PolyfoamLess than 1.5 PCF1.5 PCF to 1.7 PCFMore than 1.7 PCF
Memory foamLess than 4 PCF4 PCF to 5 PCFMore than 5 PCF

Density vs. Firmness and ILD

Some mattress brands use the terms ‘density’ and ‘firmness’ interchangeably, but this is technically incorrect. While density is a weight/volume measurement for individual mattress layers, firmness refers to how soft or firm the whole mattress feels, and how closely the comfort layer material conforms to the sleeper’s body. Firmness is measured on a 1-10 scale, with 1 being softest and 10 being firmest; most mattresses sold today fall between 3 and 8.

The firmness of individual foam layers may also be measured in indentation load deflection, or ILD. ILD is calculated by placing a circular disk measuring 1 foot in diameter on a section of foam that measures about 4 inches thick. The ILD is the amount of weight needed to compress that section of foam by 25%; ILD is expressed in numerals corresponding to the weight. The foams used in mattress comfort layers usually fall between 10 and 20; transitional layer and support core foams usually have much higher ILD measurements.

Although density and firmness are technically different measurements, there is some overlap. High-density foams tend to be firmer and do not conform very closely, while low- and medium-density foams are not as firm and conform more.

How Does Foam Density Affect the Mattress?

The density of foam layers used in a mattress can impact many different aspects of the overall bed. The table below breaks down how low-, medium-, and high-density foams affect some these variables. Our ratings are based on a combination of verified owner experiences and product research and analysis.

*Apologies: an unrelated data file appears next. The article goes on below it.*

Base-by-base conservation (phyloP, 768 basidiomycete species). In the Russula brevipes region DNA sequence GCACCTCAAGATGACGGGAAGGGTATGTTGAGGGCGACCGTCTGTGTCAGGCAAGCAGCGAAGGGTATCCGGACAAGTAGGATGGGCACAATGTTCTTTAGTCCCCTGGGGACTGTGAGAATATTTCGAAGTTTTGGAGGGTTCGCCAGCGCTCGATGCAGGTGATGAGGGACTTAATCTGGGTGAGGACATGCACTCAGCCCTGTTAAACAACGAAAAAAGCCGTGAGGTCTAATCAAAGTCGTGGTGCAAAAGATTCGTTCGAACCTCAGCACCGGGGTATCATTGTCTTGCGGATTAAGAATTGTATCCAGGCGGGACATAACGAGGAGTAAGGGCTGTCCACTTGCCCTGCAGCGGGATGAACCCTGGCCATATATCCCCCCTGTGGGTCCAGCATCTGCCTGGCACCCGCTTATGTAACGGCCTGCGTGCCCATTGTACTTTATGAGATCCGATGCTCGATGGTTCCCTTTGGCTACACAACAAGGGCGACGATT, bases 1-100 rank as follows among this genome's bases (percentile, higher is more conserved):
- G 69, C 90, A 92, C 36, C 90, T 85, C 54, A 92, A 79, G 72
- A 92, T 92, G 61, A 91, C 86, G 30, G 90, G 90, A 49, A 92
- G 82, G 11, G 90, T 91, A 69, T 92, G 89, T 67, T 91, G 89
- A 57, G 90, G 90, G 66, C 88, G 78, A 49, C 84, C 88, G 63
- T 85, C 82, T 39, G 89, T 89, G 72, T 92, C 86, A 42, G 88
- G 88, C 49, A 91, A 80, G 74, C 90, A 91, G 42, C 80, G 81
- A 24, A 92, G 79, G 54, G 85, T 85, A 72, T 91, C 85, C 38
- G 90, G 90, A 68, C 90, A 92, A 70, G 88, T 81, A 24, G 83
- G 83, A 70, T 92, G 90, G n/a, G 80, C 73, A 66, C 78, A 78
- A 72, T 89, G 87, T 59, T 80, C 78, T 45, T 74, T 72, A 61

Foam DensityLowMediumHigh
DurabilityPoorLow-density foam is more susceptible to sagging and early wear-and-tear, giving mattresses with this material a shorter-than-average lifespanFair to GoodMedium-density foams are more durable than low-density foams, but some sagging and early wear-and-tear may still occurGood to Very GoodHigh-density foam has strong longevity; beds made with this material typically have longer-than-average lifespans
Conforming abilityPoor to FairLow-density foams do not respond to the sleeper’s body temperature as much as higher-density foams, resulting in a minimal amount of body conformingGood to Very GoodMedium-density foams conform fairly consistently, though they don’t provide the same close body hug as high-density foamsVery GoodHigh-density foam conforms closely and consistently to the sleeper’s body, due in part to its high responsiveness to body heat